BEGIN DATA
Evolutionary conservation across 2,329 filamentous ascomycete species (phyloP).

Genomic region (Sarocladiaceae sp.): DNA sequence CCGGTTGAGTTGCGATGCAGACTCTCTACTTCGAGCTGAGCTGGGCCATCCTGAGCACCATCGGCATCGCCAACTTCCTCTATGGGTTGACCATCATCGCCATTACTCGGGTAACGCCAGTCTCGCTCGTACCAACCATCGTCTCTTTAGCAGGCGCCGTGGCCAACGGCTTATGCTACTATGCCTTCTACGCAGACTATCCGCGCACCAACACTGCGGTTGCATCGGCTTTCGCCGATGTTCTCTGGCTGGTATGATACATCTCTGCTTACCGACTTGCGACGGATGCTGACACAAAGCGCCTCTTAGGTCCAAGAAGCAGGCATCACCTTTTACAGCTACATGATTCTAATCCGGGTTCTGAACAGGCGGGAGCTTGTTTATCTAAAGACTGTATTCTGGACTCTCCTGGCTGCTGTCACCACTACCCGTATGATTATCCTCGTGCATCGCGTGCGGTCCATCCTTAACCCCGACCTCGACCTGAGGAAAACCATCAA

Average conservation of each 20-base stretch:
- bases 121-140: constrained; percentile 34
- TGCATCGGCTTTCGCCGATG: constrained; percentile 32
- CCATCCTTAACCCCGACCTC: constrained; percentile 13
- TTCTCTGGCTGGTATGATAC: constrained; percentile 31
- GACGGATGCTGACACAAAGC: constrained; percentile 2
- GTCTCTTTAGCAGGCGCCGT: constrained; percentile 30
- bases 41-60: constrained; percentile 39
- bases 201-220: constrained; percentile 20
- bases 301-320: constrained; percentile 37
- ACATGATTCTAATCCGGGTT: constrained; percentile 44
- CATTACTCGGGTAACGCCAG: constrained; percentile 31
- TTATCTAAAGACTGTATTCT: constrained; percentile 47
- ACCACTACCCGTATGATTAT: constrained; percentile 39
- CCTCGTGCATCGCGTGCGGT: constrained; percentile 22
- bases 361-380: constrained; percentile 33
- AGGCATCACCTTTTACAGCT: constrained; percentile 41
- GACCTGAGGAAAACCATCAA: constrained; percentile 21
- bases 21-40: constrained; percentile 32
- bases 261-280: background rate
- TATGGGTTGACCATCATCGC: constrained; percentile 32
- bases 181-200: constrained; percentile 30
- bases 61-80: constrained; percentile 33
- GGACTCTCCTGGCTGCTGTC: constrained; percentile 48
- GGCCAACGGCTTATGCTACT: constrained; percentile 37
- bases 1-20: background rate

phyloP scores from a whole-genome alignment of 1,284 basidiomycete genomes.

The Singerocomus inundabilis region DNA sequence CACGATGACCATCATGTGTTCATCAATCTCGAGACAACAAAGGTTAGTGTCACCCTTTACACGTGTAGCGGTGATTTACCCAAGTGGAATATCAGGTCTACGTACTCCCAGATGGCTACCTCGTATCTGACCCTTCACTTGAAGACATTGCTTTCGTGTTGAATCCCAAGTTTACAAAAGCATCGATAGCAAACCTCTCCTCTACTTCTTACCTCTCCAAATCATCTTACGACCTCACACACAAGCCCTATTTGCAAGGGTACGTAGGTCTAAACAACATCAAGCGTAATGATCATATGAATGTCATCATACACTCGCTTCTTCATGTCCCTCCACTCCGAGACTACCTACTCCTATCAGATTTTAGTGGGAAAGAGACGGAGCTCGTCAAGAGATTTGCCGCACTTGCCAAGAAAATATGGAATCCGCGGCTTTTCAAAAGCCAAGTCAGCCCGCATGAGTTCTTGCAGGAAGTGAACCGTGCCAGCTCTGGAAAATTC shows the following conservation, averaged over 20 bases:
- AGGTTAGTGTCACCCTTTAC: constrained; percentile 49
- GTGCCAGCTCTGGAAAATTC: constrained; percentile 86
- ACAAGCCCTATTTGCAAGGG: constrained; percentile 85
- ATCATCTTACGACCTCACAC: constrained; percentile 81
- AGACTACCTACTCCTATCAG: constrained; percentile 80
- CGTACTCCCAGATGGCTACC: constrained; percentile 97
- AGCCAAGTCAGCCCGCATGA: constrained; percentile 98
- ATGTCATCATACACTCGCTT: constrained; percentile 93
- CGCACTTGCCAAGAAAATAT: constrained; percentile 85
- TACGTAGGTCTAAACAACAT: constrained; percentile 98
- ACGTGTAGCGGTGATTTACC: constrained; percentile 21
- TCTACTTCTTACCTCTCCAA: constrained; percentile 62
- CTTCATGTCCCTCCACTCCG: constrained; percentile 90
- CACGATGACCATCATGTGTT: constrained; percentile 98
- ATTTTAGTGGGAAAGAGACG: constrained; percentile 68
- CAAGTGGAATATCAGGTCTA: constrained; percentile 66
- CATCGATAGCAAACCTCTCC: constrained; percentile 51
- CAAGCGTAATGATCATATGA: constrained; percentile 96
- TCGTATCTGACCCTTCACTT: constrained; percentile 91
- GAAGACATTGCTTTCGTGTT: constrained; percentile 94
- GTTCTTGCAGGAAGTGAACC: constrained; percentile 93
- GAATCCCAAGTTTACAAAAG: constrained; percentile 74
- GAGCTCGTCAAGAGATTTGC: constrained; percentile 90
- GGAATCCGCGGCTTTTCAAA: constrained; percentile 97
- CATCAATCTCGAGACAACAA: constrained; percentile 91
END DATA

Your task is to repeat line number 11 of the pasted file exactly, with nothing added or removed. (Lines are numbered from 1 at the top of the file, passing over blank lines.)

- bases 201-220: constrained; percentile 20